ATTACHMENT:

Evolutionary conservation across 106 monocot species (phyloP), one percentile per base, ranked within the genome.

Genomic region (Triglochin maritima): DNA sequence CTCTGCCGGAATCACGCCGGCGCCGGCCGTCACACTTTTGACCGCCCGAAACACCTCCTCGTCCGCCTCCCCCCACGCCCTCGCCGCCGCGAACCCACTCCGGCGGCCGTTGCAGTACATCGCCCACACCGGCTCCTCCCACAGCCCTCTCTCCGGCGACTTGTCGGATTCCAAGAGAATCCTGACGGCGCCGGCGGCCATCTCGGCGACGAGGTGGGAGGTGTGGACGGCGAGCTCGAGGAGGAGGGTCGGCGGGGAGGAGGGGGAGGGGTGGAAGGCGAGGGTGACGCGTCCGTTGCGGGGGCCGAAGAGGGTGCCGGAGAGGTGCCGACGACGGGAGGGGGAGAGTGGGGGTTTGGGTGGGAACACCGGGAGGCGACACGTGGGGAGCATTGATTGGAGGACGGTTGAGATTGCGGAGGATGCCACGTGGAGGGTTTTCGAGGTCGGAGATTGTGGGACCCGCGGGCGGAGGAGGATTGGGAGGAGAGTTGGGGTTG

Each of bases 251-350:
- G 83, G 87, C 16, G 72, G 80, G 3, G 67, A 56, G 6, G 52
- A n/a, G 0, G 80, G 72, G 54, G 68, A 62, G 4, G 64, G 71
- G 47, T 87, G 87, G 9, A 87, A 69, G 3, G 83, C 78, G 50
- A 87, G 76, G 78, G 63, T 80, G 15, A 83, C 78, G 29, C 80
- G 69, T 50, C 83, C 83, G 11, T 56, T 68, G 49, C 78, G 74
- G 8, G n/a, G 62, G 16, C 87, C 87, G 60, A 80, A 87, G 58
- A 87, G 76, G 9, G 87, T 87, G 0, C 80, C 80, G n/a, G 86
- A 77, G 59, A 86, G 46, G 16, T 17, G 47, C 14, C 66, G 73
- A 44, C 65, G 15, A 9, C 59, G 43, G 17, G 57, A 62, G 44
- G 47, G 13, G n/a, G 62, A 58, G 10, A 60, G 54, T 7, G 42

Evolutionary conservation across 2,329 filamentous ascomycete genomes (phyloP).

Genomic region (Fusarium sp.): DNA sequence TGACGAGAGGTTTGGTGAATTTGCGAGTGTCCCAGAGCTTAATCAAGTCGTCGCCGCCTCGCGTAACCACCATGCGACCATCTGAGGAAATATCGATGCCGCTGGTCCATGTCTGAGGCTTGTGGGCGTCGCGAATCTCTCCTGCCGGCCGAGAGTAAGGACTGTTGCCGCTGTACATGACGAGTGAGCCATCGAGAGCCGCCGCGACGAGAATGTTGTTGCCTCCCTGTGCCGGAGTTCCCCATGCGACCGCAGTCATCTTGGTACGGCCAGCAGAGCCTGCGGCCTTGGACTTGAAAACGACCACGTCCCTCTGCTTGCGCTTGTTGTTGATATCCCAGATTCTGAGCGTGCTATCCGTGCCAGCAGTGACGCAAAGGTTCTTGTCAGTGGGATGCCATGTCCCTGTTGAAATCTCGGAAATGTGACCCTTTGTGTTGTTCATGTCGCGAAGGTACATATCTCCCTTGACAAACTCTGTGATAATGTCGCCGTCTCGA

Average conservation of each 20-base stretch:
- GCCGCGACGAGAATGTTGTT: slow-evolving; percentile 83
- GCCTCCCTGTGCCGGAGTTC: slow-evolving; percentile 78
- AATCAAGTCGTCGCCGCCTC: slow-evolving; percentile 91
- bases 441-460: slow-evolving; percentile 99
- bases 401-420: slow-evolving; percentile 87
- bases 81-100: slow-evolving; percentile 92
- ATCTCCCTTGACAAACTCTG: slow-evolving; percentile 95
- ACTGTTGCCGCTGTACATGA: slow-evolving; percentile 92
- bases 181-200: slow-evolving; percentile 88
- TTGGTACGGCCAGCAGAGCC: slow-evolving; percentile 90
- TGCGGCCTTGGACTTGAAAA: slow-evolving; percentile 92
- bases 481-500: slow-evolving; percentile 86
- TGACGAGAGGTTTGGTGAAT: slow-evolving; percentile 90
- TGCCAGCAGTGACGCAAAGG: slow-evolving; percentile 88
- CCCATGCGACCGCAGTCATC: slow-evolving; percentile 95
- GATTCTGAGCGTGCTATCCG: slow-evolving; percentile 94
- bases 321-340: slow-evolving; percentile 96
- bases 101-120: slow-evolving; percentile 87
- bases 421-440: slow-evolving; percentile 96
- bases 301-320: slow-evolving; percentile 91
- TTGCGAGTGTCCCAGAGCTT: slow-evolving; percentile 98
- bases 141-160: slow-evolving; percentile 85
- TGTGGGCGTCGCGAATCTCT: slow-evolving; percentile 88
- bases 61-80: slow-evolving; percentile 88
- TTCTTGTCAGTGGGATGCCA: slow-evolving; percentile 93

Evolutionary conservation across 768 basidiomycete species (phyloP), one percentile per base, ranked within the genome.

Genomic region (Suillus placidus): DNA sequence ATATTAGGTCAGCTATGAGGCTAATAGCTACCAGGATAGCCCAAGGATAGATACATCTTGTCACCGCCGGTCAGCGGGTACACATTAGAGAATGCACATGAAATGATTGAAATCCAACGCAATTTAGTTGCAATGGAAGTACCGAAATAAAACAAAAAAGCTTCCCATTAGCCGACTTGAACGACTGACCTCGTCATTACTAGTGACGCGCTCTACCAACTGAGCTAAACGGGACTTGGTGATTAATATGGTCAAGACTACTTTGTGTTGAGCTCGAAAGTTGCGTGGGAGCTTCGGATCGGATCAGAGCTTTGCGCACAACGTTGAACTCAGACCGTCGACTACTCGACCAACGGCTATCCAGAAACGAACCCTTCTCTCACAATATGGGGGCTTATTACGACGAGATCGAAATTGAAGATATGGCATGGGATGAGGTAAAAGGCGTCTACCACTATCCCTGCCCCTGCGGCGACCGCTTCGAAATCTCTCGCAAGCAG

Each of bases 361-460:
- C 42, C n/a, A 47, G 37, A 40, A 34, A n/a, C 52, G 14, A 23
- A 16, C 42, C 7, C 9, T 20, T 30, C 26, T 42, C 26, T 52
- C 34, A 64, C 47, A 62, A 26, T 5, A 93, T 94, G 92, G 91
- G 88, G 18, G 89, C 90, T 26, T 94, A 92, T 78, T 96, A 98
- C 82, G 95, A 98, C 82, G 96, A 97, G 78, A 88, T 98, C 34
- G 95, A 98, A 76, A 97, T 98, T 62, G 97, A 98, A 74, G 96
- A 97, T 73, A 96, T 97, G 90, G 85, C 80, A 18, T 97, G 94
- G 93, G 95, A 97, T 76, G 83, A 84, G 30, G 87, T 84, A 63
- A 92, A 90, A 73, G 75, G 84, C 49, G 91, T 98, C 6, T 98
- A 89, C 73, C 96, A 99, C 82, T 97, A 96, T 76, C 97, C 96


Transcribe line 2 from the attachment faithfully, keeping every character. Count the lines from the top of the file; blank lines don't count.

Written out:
Genomic region (Triglochin maritima): DNA sequence CTCTGCCGGAATCACGCCGGCGCCGGCCGTCACACTTTTGACCGCCCGAAACACCTCCTCGTCCGCCTCCCCCCACGCCCTCGCCGCCGCGAACCCACTCCGGCGGCCGTTGCAGTACATCGCCCACACCGGCTCCTCCCACAGCCCTCTCTCCGGCGACTTGTCGGATTCCAAGAGAATCCTGACGGCGCCGGCGGCCATCTCGGCGACGAGGTGGGAGGTGTGGACGGCGAGCTCGAGGAGGAGGGTCGGCGGGGAGGAGGGGGAGGGGTGGAAGGCGAGGGTGACGCGTCCGTTGCGGGGGCCGAAGAGGGTGCCGGAGAGGTGCCGACGACGGGAGGGGGAGAGTGGGGGTTTGGGTGGGAACACCGGGAGGCGACACGTGGGGAGCATTGATTGGAGGACGGTTGAGATTGCGGAGGATGCCACGTGGAGGGTTTTCGAGGTCGGAGATTGTGGGACCCGCGGGCGGAGGAGGATTGGGAGGAGAGTTGGGGTTG